To relieve the symptoms, it is sometimes possible to operate to unblock the bowel. It may be possible to close up the bowel again. Or you may have to have a stoma. This is an opening onto the abdomen. Your bowel motions come out of the opening. They are then collected in a waterproof bag which sticks onto your skin over the stoma. There is more about bowel surgery and having a stoma in the section about surgery for bowel (colorectal) cancer.

You may want to talk over having this operation with your close family and friends as well as your doctor and nurse. No one can say how much you will benefit from it beforehand. The operation may help you feel better for a time, but the cancer may come back to block the bowel again. It is likely to be quite a big operation just when you are feeling very low.

If surgery is not an option, doctors can use a drug called octreotide to treat a blocked bowel. It can control the symptoms for a time. Octreotide works by reducing the amount of fluid produced in your stomach and digestive system.

A blockage in the urinary system

Sometimes ovarian cancer can cause pressure so that it blocks part of the urinary system. It may block one or both of your ureters. The ureters are the tubes that connect the kidneys with the bladder. If one of these tubes gets blocked, your urine cannot drain away and the kidney may swell and become damaged. Your doctor may suggest a procedure to put a tube in to drain urine from the kidney. There are 2 ways of doing this. You can have

Ureteric stent

A ureteric stent can be put in using a local anaesthetic. The doctor uses ultrasound or X-ray to put a small plastic tube into the blocked ureter. Sometimes this is done under general anaesthetic during a cystoscopy operation. A flexible telescope tube called a cystoscope is put into the bladder. This allows the doctor to see the opening of the ureter to the blocked kidney. The doctor pushes a thin tube called a stent up into the ureter from the bladder.

With a stent in place, urine can drain from the blocked kidney into your bladder. You will continue to pass urine normally after this operation.

Nephrostomy

A nephrostomy tube is a tube put into your blocked kidney. The tube comes out of your body close to the area of the kidney. A bag can be stuck over, or connected to, the tube to drain the urine. The cancer is not actually removed during this operation. The tube just bypasses the blockage by draining the urine outside the body.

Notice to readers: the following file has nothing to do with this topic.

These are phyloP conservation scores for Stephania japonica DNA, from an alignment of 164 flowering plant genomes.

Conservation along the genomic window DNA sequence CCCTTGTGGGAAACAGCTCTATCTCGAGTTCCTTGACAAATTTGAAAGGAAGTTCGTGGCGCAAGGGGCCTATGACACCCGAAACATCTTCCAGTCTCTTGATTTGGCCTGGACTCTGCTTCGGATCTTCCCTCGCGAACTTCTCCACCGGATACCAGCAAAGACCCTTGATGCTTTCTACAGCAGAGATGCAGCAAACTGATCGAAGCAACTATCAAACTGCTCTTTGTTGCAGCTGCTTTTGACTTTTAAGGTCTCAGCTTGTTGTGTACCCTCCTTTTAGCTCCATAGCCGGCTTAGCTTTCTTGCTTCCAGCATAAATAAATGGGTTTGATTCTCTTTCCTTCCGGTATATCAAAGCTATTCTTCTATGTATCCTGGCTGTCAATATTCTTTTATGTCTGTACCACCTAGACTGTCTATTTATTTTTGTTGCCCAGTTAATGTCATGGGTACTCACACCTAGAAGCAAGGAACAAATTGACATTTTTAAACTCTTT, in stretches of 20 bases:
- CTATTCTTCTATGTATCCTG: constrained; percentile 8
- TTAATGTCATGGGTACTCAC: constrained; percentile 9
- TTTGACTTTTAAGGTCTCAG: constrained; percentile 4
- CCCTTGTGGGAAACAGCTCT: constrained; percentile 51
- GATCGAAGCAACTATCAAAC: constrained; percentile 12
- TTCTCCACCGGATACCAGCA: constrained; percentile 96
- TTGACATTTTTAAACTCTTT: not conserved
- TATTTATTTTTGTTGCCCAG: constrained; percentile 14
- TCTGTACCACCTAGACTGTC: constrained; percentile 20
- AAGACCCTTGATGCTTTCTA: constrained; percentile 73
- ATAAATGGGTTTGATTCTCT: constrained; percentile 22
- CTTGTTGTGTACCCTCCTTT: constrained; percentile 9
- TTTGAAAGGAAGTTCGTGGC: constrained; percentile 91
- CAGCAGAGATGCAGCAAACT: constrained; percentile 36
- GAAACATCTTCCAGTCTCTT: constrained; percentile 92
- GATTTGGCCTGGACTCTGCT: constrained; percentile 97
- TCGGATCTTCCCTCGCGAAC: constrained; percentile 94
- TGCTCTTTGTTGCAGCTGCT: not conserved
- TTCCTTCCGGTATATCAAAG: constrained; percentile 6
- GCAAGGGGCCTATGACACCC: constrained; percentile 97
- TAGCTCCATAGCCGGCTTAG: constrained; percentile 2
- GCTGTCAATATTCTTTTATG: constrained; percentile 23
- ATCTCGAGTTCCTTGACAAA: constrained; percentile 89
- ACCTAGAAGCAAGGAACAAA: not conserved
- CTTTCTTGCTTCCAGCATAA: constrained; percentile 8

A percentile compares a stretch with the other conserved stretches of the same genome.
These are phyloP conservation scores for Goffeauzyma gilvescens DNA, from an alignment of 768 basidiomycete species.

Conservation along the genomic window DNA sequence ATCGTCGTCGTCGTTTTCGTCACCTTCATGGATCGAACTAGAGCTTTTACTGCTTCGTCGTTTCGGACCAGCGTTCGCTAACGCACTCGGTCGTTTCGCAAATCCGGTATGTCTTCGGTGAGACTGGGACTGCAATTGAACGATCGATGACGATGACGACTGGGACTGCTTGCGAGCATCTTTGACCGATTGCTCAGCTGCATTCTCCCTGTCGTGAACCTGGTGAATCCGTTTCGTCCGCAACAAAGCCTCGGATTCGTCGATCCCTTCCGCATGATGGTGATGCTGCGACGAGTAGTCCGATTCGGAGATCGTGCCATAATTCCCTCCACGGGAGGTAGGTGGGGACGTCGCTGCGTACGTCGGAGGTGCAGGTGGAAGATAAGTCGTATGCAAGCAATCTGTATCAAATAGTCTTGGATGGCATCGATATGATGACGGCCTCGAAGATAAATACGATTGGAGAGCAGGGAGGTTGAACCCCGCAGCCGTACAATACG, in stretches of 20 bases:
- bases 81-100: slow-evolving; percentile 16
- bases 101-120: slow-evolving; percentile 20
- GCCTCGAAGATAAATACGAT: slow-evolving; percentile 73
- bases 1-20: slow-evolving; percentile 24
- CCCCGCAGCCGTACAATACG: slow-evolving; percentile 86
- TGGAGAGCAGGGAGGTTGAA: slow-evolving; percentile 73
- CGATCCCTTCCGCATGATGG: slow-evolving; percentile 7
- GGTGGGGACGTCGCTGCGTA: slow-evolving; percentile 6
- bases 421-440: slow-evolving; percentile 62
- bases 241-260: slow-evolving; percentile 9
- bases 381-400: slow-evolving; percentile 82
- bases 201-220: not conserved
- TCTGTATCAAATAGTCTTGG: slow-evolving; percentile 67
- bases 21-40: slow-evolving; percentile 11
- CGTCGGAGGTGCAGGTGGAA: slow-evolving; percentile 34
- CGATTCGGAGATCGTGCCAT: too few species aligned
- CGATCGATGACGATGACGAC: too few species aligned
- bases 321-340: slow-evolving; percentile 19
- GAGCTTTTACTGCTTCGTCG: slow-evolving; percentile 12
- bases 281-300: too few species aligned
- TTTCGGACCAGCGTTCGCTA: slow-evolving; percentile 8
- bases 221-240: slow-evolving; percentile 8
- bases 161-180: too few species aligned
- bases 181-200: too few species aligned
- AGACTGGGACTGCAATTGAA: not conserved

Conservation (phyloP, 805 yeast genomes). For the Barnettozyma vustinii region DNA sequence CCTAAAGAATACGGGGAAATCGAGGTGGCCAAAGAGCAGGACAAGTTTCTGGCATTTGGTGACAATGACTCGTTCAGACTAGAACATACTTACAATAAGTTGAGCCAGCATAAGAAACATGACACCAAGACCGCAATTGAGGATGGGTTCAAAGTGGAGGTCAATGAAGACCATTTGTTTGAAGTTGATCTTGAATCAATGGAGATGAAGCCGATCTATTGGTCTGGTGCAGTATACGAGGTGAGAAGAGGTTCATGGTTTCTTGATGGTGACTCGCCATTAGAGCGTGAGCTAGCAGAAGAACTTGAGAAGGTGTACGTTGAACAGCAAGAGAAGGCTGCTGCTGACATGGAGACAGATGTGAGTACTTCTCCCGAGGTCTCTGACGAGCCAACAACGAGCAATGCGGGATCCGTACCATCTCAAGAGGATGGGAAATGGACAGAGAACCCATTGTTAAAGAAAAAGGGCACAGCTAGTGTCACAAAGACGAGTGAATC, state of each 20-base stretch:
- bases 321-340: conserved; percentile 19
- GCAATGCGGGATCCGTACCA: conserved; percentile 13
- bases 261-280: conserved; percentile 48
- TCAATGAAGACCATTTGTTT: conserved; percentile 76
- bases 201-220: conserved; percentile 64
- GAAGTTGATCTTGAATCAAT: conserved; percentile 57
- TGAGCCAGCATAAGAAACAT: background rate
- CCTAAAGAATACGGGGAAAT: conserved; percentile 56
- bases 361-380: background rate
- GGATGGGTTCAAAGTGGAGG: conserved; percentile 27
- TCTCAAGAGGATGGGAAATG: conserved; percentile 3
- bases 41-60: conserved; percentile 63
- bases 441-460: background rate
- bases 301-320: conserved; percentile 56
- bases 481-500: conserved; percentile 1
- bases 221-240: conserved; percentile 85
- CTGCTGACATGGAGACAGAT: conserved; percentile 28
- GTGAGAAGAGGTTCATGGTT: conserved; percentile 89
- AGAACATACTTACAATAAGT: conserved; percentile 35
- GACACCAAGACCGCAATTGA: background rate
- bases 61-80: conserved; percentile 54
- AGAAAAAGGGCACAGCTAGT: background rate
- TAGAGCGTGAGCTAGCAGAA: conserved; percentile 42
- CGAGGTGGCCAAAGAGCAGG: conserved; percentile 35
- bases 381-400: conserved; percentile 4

Biological therapies

Biological therapies are drugs that can help the body to control the growth of cancer cells. You can find out about biological therapies in our cancer treatment section. One type of biological therapy works by stopping tumours from developing their own blood vessels, so the cancer cannot continue to grow. These are called anti angiogenic drugs. One of these drugs is called bevacizumab (Avastin). Doctors may use it alongside chemotherapy for some women with advanced ovarian cancer. 

 

Fluid in the abdomen

Ascites is the medical name for a build up of fluid in the abdomen. Many women with advanced ovarian cancer have ascites. There are a number of reasons why ascites can develop. For example, when cancer cells spread to the lining of the abdomen (peritoneum), they can irritate it and cause fluid to build up. Also, cancer can block part of the lymphatic system so the fluid can't drain out of the abdomen as usual. The swelling caused by the build up of fluid can be uncomfortable. You may have other symptoms such as

  • Loss of appetite
  • Indigestion
  • Feeling sick
  • Constipation
  • Shortness of breath 

The treatment you have for ovarian cancer, such as chemotherapy, can help with ascites. Or your doctor may drain off some of the fluid to help relieve symptoms. There is more information about ascites and treatment in the coping with cancer section.

 

Research for advanced ovarian cancer

There is always research going on into new treatments for different types of cancer. Your doctor may talk about trials of new treatments and ask whether you would like to take part.

These may be trials for new combinations of chemotherapy drugs or new types of treatment. Look at our page on ovarian cancer research for more information about research, including research into biological therapies. Our research and trials section also has a searchable database of UK clinical trials.

 

Decisions about treatment

When you have an advanced cancer, it can be difficult to decide which treatment to try, or whether to have treatment at all. Your doctor may decide to wait until you develop symptoms before offering these treatments. Treatment can control symptoms and help you to feel better. It may also help you to live longer. But you will need to think about your quality of life while you are actually having treatment. Side effects may make you feel ill and treatment may cause stresses, such as travelling back and forth to the hospital. It is very important for you to understand what can be achieved with the treatment your doctor is offering you.

Your doctor will discuss the options for treatment with you. It can be helpful to talk over difficult decisions with someone who is outside your circle of family and friends, for example your cancer nurse specialist (CNS) or a counsellor. You could contact a counselling organisation to find out more about counselling and how to find a counsellor in your area.

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Updated: 22 January 2014